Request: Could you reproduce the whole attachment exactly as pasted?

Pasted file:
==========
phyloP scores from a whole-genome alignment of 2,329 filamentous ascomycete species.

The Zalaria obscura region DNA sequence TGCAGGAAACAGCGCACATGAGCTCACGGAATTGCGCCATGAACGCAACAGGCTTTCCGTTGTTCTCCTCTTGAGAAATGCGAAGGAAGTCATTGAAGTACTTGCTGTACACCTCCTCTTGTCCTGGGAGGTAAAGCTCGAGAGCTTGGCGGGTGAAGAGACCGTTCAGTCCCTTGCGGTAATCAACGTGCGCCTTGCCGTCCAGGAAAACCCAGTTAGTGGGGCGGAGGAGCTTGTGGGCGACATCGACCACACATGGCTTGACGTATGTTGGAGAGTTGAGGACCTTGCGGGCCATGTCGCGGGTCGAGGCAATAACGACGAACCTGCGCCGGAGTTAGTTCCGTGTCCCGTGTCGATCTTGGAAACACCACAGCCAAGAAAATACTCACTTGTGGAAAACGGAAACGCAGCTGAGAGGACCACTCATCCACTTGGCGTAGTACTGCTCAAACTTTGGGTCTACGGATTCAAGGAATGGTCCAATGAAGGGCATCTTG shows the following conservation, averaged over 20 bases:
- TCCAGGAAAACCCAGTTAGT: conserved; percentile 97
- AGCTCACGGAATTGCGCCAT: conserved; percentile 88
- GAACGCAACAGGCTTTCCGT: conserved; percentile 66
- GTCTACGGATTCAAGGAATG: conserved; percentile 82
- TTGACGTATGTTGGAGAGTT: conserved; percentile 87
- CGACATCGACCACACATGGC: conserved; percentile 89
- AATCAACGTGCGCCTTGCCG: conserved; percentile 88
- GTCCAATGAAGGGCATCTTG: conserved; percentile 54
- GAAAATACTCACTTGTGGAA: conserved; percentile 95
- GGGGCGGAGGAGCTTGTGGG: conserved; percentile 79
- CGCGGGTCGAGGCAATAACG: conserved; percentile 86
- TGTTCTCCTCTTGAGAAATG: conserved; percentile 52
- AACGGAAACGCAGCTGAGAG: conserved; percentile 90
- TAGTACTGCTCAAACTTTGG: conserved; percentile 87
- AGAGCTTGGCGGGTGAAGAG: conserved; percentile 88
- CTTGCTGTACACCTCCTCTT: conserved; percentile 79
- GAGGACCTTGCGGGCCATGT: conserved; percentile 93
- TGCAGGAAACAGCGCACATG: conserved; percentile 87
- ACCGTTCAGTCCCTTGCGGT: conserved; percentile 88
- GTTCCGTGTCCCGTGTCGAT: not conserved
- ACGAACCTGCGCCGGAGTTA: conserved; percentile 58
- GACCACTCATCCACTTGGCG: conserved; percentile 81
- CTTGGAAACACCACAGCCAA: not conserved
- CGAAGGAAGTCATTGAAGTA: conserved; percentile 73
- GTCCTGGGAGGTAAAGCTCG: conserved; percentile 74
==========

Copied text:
phyloP scores from a whole-genome alignment of 2,329 filamentous ascomycete species.

The Zalaria obscura region DNA sequence TGCAGGAAACAGCGCACATGAGCTCACGGAATTGCGCCATGAACGCAACAGGCTTTCCGTTGTTCTCCTCTTGAGAAATGCGAAGGAAGTCATTGAAGTACTTGCTGTACACCTCCTCTTGTCCTGGGAGGTAAAGCTCGAGAGCTTGGCGGGTGAAGAGACCGTTCAGTCCCTTGCGGTAATCAACGTGCGCCTTGCCGTCCAGGAAAACCCAGTTAGTGGGGCGGAGGAGCTTGTGGGCGACATCGACCACACATGGCTTGACGTATGTTGGAGAGTTGAGGACCTTGCGGGCCATGTCGCGGGTCGAGGCAATAACGACGAACCTGCGCCGGAGTTAGTTCCGTGTCCCGTGTCGATCTTGGAAACACCACAGCCAAGAAAATACTCACTTGTGGAAAACGGAAACGCAGCTGAGAGGACCACTCATCCACTTGGCGTAGTACTGCTCAAACTTTGGGTCTACGGATTCAAGGAATGGTCCAATGAAGGGCATCTTG shows the following conservation, averaged over 20 bases:
- TCCAGGAAAACCCAGTTAGT: conserved; percentile 97
- AGCTCACGGAATTGCGCCAT: conserved; percentile 88
- GAACGCAACAGGCTTTCCGT: conserved; percentile 66
- GTCTACGGATTCAAGGAATG: conserved; percentile 82
- TTGACGTATGTTGGAGAGTT: conserved; percentile 87
- CGACATCGACCACACATGGC: conserved; percentile 89
- AATCAACGTGCGCCTTGCCG: conserved; percentile 88
- GTCCAATGAAGGGCATCTTG: conserved; percentile 54
- GAAAATACTCACTTGTGGAA: conserved; percentile 95
- GGGGCGGAGGAGCTTGTGGG: conserved; percentile 79
- CGCGGGTCGAGGCAATAACG: conserved; percentile 86
- TGTTCTCCTCTTGAGAAATG: conserved; percentile 52
- AACGGAAACGCAGCTGAGAG: conserved; percentile 90
- TAGTACTGCTCAAACTTTGG: conserved; percentile 87
- AGAGCTTGGCGGGTGAAGAG: conserved; percentile 88
- CTTGCTGTACACCTCCTCTT: conserved; percentile 79
- GAGGACCTTGCGGGCCATGT: conserved; percentile 93
- TGCAGGAAACAGCGCACATG: conserved; percentile 87
- ACCGTTCAGTCCCTTGCGGT: conserved; percentile 88
- GTTCCGTGTCCCGTGTCGAT: not conserved
- ACGAACCTGCGCCGGAGTTA: conserved; percentile 58
- GACCACTCATCCACTTGGCG: conserved; percentile 81
- CTTGGAAACACCACAGCCAA: not conserved
- CGAAGGAAGTCATTGAAGTA: conserved; percentile 73
- GTCCTGGGAGGTAAAGCTCG: conserved; percentile 74